Michael, a high achieving, personable recent college graduate, from Branford relayed to me his job searching woes. He had been searching for “jobs” in a variety of online job boards. He had looked through “job listings” within his college’s career services online listings. He had told friends and relatives that he was looking for a “job.”
Michael has all the right stuff to find employment. Good grades from a good college with a good major. But when he walked into my Madison office the first thing he said was “I’ve told everyone that I just want a job.”
In further discussions, Michael revealed that his relatives were also high achievers and that he made similar declarations to them. I explained that “I want a job” is not particularly helpful to someone who might be in position to help him. I liked Michael well enough that I told him that I would use my contacts to help him but I wouldn’t know how to do so because I wouldn’t know which friends to contact – telling me wanted “a job” wouldn’t help me help him.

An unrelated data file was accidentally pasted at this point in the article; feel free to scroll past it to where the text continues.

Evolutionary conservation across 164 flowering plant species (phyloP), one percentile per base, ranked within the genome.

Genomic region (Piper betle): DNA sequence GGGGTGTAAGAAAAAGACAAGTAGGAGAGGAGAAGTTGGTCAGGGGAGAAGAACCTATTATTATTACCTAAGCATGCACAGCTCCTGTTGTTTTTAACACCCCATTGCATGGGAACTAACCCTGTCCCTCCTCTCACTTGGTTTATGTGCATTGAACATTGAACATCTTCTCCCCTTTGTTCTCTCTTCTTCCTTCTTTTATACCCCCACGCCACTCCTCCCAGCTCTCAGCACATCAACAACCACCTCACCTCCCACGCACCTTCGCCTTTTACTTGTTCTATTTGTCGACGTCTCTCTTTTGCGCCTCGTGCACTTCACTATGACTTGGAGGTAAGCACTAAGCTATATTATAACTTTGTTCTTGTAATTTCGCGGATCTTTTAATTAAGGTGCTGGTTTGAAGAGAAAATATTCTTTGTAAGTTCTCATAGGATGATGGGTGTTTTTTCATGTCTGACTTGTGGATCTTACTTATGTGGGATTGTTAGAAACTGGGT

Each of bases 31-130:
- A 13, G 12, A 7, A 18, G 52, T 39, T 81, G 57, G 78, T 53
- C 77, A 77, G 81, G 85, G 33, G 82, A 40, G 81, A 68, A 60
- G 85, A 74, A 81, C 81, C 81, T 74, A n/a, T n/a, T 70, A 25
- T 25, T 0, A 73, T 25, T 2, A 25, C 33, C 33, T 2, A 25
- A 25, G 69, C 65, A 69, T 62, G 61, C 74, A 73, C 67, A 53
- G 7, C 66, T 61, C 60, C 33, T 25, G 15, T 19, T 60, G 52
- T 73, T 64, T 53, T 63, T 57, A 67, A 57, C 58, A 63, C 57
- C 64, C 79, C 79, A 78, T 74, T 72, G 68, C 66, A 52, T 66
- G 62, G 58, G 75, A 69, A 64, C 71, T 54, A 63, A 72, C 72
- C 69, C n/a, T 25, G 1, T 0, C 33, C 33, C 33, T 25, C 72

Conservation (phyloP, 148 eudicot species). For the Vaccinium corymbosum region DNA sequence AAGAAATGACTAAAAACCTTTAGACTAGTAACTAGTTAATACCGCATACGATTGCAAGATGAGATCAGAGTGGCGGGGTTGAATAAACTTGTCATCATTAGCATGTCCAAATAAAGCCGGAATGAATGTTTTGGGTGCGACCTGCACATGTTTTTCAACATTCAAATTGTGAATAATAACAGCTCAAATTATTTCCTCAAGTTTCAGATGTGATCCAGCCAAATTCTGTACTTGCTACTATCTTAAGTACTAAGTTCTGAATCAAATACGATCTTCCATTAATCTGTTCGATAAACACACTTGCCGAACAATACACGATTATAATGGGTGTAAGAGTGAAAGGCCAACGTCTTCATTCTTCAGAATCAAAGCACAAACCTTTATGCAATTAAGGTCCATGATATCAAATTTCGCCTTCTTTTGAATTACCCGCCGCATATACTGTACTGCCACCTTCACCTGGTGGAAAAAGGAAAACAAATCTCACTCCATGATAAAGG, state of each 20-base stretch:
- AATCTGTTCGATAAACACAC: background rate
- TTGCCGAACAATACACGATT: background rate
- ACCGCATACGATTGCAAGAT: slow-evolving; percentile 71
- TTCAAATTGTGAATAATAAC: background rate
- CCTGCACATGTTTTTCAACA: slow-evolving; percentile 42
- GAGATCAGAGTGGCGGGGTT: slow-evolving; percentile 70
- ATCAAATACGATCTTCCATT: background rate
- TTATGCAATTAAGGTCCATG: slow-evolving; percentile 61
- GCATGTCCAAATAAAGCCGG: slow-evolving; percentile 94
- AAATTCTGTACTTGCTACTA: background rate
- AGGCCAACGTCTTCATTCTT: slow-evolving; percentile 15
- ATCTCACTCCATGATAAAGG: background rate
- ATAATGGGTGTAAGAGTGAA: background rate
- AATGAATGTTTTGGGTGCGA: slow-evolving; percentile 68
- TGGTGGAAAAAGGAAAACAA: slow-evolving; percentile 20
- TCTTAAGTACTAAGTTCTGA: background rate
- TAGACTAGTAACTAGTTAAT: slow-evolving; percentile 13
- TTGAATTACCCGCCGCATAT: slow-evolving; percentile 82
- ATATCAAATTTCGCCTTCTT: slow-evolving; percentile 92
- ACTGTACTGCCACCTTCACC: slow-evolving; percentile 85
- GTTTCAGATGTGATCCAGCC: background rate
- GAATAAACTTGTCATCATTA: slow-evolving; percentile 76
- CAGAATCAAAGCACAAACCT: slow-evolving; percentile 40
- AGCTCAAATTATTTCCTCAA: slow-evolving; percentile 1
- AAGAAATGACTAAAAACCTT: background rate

I went through several of our recent pass successes with Career Counseling Connecticut’s clients who were similarly situated. They entered career counseling with similar intentions – “I want a job.” They left knowing – perhaps in broad themes – but much more specifically what they wanted. In one such instance, a recent Conn College graduate had been fruitlessly searching for “jobs” for several months. After one meeting, she was able to articulate: “I want to work in marketing in the New York area in the fashion industry.” That was incredibly helpful and particularly serendipitous because I have a cousin in the industry who can help her.
Come in for a meeting so I can help you tell others how they can help you.